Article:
Faces of Cambridge: Giving the homeless a voice – a series

Part 2: Lee, Big Issue regional representative and market vendor


This series of articles seeks to break the ignorance bubble surrounding homelessness and encourage people to reconsider how they think about and behave towards the homeless. We want to transform people’s perception of the homeless into individuals with their own pasts, hopes and dreams, defined by more than their situation.

Lee, born in Great Yarmouth, left his hometown "as soon as I was old enough to leave", and has since lived in Cambridge. He studied Accountancy at what is now Anglia Ruskin University, but decided that "it wasn't for me".

Since then, Lee worked as a market trader until he lost access to his son last year, which triggered a mental breakdown. Even so, his radiance and energy are contagious; he has not surrendered any optimism for the future.

Working in Cambridge

We talk to Lee outside the Cambridge Round Church, where he is selling the Big Issue. While we're chatting, other vendors appear to collect their copies for sale. Lee is the Big Issue's regional representative for Cambridge, but his conversations with the individuals who arrive suggest more than polite working relationships. He knows how long they've worked and their living situations, as well as how they're coping mentally with being on the streets.

It seems that there is a sense of community amongst the vendors."There is", Lee says. "A lot of lads have faced addiction, mental health problems. They are going to need five or six years of counselling to get through that."

As well as his role with the Big Issue, Lee works at a central Cambridge café, Le Patissier. He notes that the manager "gave me a job when no one else would".

Since he works there regularly, we go and visit him. "When we won Café of the Year, I got to go collect the award from John's."

Support networks

Lee's personal story is quite exceptional. He recognises that although Cambridge has been a supportive place for him, this is not the case for most homeless people. "People automatically look at the homeless and think, heroine addict, beggar on the street, but it's not like that".

Lee understands the scope of homelessness to be far more wide-reaching than people assume. "There are people living in London hostels, where you think you’ll just see homeless, who you’ll see putting on shirts and ties in the morning, working in offices. It’s cheaper living in a hostel."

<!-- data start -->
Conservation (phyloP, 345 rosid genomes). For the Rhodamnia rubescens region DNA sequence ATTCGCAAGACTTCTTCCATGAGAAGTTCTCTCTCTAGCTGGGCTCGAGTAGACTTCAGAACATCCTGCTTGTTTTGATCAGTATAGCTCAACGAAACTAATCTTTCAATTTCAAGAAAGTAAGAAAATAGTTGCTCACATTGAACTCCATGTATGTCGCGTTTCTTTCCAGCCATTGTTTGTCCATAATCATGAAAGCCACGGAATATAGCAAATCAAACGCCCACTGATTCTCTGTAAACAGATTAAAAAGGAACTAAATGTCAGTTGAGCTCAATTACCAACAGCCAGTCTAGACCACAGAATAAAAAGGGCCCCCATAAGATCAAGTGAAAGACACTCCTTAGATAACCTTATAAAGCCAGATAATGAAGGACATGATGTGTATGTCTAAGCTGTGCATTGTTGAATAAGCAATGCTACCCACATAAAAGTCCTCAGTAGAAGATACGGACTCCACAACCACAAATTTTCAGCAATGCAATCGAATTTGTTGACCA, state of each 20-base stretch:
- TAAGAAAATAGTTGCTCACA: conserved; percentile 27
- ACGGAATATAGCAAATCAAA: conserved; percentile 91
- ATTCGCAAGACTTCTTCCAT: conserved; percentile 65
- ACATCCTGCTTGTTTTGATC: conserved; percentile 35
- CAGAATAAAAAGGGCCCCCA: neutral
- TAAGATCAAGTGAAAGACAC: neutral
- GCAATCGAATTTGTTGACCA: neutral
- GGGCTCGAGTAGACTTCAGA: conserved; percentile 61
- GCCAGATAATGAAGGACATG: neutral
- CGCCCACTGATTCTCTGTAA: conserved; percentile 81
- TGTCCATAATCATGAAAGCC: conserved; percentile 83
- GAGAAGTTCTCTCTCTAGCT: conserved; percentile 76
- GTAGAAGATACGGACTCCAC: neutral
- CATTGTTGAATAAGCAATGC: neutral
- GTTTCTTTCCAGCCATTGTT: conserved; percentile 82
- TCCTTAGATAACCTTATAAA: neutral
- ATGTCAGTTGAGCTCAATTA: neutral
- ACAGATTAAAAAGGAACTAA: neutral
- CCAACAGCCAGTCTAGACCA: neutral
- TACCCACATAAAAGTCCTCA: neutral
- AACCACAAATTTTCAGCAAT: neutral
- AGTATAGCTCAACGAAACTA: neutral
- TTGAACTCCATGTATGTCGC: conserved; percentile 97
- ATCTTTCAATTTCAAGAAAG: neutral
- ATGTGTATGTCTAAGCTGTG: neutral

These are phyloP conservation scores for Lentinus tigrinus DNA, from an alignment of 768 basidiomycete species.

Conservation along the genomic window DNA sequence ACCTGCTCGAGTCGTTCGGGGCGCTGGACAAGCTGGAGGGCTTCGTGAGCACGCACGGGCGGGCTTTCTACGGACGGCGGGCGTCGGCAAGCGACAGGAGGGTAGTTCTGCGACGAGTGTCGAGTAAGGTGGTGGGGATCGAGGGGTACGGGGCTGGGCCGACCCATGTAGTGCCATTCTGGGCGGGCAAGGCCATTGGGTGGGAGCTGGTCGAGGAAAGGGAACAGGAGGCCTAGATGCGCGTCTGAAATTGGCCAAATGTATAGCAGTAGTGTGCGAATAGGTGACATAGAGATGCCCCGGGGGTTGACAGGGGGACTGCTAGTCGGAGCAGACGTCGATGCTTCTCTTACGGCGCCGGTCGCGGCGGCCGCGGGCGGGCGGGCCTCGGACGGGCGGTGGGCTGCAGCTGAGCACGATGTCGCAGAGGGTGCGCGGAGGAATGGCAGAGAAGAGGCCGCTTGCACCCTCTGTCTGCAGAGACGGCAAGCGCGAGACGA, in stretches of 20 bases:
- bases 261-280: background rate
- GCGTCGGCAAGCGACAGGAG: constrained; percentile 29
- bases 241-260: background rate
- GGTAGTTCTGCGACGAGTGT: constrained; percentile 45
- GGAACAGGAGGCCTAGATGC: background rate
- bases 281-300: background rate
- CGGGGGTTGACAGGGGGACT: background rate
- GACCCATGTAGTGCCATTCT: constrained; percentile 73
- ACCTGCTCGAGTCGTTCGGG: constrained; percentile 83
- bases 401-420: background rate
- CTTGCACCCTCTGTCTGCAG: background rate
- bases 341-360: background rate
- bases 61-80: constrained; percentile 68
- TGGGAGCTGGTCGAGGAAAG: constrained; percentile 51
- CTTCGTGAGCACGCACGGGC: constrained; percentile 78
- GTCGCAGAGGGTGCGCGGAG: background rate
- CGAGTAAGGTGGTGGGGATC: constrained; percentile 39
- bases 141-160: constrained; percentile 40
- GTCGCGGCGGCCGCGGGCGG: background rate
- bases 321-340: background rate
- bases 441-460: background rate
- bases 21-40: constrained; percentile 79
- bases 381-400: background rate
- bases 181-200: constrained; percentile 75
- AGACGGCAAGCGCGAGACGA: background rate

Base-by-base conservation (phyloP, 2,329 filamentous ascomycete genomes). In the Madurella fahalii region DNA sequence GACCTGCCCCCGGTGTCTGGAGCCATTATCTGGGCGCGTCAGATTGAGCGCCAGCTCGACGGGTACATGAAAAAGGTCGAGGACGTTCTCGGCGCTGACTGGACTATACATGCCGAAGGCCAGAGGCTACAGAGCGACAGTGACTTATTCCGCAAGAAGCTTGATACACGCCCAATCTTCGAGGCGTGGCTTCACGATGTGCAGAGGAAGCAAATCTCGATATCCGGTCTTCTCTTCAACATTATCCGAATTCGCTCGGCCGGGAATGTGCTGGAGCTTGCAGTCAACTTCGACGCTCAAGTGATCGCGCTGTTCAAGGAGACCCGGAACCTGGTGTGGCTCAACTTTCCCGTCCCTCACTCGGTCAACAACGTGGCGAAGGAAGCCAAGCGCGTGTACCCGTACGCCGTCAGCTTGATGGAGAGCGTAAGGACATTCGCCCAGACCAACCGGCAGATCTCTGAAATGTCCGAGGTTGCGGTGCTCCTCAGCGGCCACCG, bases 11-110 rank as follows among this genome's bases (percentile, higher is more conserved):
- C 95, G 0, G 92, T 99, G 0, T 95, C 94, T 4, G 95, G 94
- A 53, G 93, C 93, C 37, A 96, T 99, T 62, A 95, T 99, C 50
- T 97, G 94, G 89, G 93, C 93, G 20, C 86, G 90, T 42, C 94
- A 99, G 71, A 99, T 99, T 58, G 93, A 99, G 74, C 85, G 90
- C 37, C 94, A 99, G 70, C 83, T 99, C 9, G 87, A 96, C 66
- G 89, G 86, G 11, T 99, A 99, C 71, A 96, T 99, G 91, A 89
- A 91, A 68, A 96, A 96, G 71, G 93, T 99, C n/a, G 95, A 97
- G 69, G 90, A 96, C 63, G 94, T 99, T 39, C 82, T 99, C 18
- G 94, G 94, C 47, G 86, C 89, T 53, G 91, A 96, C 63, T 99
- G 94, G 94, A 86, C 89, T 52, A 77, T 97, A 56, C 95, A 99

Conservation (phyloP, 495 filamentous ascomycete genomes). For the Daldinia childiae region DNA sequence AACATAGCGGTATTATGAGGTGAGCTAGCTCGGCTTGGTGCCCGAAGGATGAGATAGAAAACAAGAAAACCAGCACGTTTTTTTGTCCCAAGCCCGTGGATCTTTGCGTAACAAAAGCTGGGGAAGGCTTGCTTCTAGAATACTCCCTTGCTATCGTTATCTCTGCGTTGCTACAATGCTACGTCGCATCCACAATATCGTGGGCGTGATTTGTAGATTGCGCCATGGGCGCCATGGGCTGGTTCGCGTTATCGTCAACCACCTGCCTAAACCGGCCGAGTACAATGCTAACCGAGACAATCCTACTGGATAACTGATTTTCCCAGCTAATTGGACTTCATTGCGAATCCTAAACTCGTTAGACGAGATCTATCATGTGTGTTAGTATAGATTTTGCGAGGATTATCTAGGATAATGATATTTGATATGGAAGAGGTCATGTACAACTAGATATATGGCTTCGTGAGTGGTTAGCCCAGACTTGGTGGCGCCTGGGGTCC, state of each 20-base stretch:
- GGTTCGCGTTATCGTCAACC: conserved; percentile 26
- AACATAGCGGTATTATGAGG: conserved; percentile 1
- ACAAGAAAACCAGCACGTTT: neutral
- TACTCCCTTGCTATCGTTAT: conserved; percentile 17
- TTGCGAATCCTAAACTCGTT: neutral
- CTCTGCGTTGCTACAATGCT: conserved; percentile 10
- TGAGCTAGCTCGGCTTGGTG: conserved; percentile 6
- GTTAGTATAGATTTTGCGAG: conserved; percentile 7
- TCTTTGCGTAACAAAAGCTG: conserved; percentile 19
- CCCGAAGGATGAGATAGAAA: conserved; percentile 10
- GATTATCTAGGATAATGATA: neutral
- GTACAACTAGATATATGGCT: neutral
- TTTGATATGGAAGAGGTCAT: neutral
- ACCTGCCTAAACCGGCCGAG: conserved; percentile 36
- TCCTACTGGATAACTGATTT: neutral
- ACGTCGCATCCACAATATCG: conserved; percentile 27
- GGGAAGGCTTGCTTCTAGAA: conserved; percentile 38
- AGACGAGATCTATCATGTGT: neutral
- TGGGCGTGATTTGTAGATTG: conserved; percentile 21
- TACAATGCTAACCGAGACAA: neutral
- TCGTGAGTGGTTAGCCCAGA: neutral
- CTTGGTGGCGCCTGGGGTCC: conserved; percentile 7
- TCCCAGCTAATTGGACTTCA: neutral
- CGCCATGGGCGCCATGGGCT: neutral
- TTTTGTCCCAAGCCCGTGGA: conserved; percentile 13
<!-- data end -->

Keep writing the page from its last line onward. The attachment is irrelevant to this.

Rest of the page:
This growing reach of homelessness is shocking, yes, but it goes to show how unfounded prejudices towards the homeless are. Though there is no national figure for how many people across the UK are homeless, official figures on people sleeping rough on any given night in 2017 were double those recorded in 2010. Besides rough sleeping, the most visible form of homelessness, there is also statutory homelessness, which qualifies individuals for assistance from local authorities, and hidden homelessness, which includes those staying in hostels, squats, overcrowded housing or those sofa-surfing.

Lee counts himself lucky. When he had become homeless, he bought a new T-shirt from Primark every day. "Why should I have to look homeless to be homeless?" One of the local shop managers "got so angry with me buying new shirts every day that she washed all my clothes for me". Down the road, Toni & Guy give him a haircut once a month.

"All the way up to Cafe Rouge there are people that support me."

Dealing with daily interactions

Despite the support from individual businesses, daily life on the street can be tough. "I’ve had old ladies see the vest, and they’ll hold their bag. Honestly it’s so demoralising. I get people with headphones who’ll walk [in a loop] around.

"I'm lucky, I can hold a conversation. If anyone gives me a bit of aggressive banter, like tells me to go get a proper job, well," he chuckles, "they sell alcohol called Proper Job so, you know, I’ve got witty lines".

For Lee, and many of the Big Issue vendors in Cambridge, "it's not about money, most of it is about the communication.

"What I always suggested to the chaplain is that when you start your time studying here, you support a vendor for a whole year", but this needn't necessarily mean buying the magazine every week.

More generally, from what we've heard, a change in outlook on homelessness is what is most needed. Anybody can become homeless, and anybody can help alleviate its effects.

Visit homelessstories.co.uk for video interviews with Lee and other homeless individuals.